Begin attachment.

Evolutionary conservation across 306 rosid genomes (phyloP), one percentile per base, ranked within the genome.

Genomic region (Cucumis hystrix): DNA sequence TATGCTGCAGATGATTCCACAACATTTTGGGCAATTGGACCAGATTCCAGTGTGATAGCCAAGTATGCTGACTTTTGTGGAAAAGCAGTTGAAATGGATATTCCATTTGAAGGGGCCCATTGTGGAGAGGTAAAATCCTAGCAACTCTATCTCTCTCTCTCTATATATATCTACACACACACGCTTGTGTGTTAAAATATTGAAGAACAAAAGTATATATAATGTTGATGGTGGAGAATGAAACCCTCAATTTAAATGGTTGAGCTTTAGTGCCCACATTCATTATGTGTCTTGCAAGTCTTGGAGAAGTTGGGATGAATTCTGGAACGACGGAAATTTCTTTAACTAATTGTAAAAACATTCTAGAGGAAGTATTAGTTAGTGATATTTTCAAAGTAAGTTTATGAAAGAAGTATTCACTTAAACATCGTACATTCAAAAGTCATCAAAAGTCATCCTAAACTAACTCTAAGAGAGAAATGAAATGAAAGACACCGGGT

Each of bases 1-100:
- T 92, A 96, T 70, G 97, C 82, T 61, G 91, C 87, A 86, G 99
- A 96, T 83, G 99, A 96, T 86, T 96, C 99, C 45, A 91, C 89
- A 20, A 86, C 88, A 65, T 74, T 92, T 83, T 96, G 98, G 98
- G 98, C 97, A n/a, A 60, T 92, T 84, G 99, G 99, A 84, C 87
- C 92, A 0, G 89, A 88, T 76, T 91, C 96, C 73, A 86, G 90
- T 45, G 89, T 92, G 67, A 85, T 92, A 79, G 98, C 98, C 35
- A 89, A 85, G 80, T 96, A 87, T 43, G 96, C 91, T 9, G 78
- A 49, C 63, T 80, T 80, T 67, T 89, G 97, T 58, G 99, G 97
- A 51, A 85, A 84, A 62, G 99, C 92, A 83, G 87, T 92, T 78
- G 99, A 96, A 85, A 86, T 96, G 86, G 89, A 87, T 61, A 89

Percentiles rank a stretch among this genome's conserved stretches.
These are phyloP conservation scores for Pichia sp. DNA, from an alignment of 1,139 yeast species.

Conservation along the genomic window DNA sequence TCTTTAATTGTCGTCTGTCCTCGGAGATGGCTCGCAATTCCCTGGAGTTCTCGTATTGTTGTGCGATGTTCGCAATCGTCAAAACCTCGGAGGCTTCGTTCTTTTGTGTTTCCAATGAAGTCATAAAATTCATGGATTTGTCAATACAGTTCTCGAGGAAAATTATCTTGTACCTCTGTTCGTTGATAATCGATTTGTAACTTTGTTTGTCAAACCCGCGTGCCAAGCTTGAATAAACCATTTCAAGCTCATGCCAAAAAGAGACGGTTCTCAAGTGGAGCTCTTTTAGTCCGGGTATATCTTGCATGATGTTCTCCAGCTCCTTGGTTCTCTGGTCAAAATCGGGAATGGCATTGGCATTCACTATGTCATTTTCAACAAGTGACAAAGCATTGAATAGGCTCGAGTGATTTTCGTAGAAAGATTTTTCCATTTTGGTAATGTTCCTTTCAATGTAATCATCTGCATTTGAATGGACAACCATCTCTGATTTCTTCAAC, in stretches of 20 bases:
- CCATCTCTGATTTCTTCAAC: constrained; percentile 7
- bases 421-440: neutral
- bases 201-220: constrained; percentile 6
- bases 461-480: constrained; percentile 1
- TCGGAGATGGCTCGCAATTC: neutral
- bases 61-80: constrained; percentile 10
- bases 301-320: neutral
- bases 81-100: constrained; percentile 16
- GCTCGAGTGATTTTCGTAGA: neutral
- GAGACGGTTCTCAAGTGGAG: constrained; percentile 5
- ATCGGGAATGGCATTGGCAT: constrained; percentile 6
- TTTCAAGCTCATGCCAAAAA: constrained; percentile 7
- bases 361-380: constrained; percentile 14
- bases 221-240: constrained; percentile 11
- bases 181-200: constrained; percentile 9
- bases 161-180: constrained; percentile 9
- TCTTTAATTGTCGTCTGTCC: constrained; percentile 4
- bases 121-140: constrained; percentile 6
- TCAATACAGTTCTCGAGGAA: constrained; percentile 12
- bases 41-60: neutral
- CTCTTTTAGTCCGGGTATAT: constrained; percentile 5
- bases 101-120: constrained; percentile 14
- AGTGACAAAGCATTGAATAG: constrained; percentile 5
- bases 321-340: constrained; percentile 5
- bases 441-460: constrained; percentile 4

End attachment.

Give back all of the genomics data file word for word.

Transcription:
Evolutionary conservation across 306 rosid genomes (phyloP), one percentile per base, ranked within the genome.

Genomic region (Cucumis hystrix): DNA sequence TATGCTGCAGATGATTCCACAACATTTTGGGCAATTGGACCAGATTCCAGTGTGATAGCCAAGTATGCTGACTTTTGTGGAAAAGCAGTTGAAATGGATATTCCATTTGAAGGGGCCCATTGTGGAGAGGTAAAATCCTAGCAACTCTATCTCTCTCTCTCTATATATATCTACACACACACGCTTGTGTGTTAAAATATTGAAGAACAAAAGTATATATAATGTTGATGGTGGAGAATGAAACCCTCAATTTAAATGGTTGAGCTTTAGTGCCCACATTCATTATGTGTCTTGCAAGTCTTGGAGAAGTTGGGATGAATTCTGGAACGACGGAAATTTCTTTAACTAATTGTAAAAACATTCTAGAGGAAGTATTAGTTAGTGATATTTTCAAAGTAAGTTTATGAAAGAAGTATTCACTTAAACATCGTACATTCAAAAGTCATCAAAAGTCATCCTAAACTAACTCTAAGAGAGAAATGAAATGAAAGACACCGGGT

Each of bases 1-100:
- T 92, A 96, T 70, G 97, C 82, T 61, G 91, C 87, A 86, G 99
- A 96, T 83, G 99, A 96, T 86, T 96, C 99, C 45, A 91, C 89
- A 20, A 86, C 88, A 65, T 74, T 92, T 83, T 96, G 98, G 98
- G 98, C 97, A n/a, A 60, T 92, T 84, G 99, G 99, A 84, C 87
- C 92, A 0, G 89, A 88, T 76, T 91, C 96, C 73, A 86, G 90
- T 45, G 89, T 92, G 67, A 85, T 92, A 79, G 98, C 98, C 35
- A 89, A 85, G 80, T 96, A 87, T 43, G 96, C 91, T 9, G 78
- A 49, C 63, T 80, T 80, T 67, T 89, G 97, T 58, G 99, G 97
- A 51, A 85, A 84, A 62, G 99, C 92, A 83, G 87, T 92, T 78
- G 99, A 96, A 85, A 86, T 96, G 86, G 89, A 87, T 61, A 89

Percentiles rank a stretch among this genome's conserved stretches.
These are phyloP conservation scores for Pichia sp. DNA, from an alignment of 1,139 yeast species.

Conservation along the genomic window DNA sequence TCTTTAATTGTCGTCTGTCCTCGGAGATGGCTCGCAATTCCCTGGAGTTCTCGTATTGTTGTGCGATGTTCGCAATCGTCAAAACCTCGGAGGCTTCGTTCTTTTGTGTTTCCAATGAAGTCATAAAATTCATGGATTTGTCAATACAGTTCTCGAGGAAAATTATCTTGTACCTCTGTTCGTTGATAATCGATTTGTAACTTTGTTTGTCAAACCCGCGTGCCAAGCTTGAATAAACCATTTCAAGCTCATGCCAAAAAGAGACGGTTCTCAAGTGGAGCTCTTTTAGTCCGGGTATATCTTGCATGATGTTCTCCAGCTCCTTGGTTCTCTGGTCAAAATCGGGAATGGCATTGGCATTCACTATGTCATTTTCAACAAGTGACAAAGCATTGAATAGGCTCGAGTGATTTTCGTAGAAAGATTTTTCCATTTTGGTAATGTTCCTTTCAATGTAATCATCTGCATTTGAATGGACAACCATCTCTGATTTCTTCAAC, in stretches of 20 bases:
- CCATCTCTGATTTCTTCAAC: constrained; percentile 7
- bases 421-440: neutral
- bases 201-220: constrained; percentile 6
- bases 461-480: constrained; percentile 1
- TCGGAGATGGCTCGCAATTC: neutral
- bases 61-80: constrained; percentile 10
- bases 301-320: neutral
- bases 81-100: constrained; percentile 16
- GCTCGAGTGATTTTCGTAGA: neutral
- GAGACGGTTCTCAAGTGGAG: constrained; percentile 5
- ATCGGGAATGGCATTGGCAT: constrained; percentile 6
- TTTCAAGCTCATGCCAAAAA: constrained; percentile 7
- bases 361-380: constrained; percentile 14
- bases 221-240: constrained; percentile 11
- bases 181-200: constrained; percentile 9
- bases 161-180: constrained; percentile 9
- TCTTTAATTGTCGTCTGTCC: constrained; percentile 4
- bases 121-140: constrained; percentile 6
- TCAATACAGTTCTCGAGGAA: constrained; percentile 12
- bases 41-60: neutral
- CTCTTTTAGTCCGGGTATAT: constrained; percentile 5
- bases 101-120: constrained; percentile 14
- AGTGACAAAGCATTGAATAG: constrained; percentile 5
- bases 321-340: constrained; percentile 5
- bases 441-460: constrained; percentile 4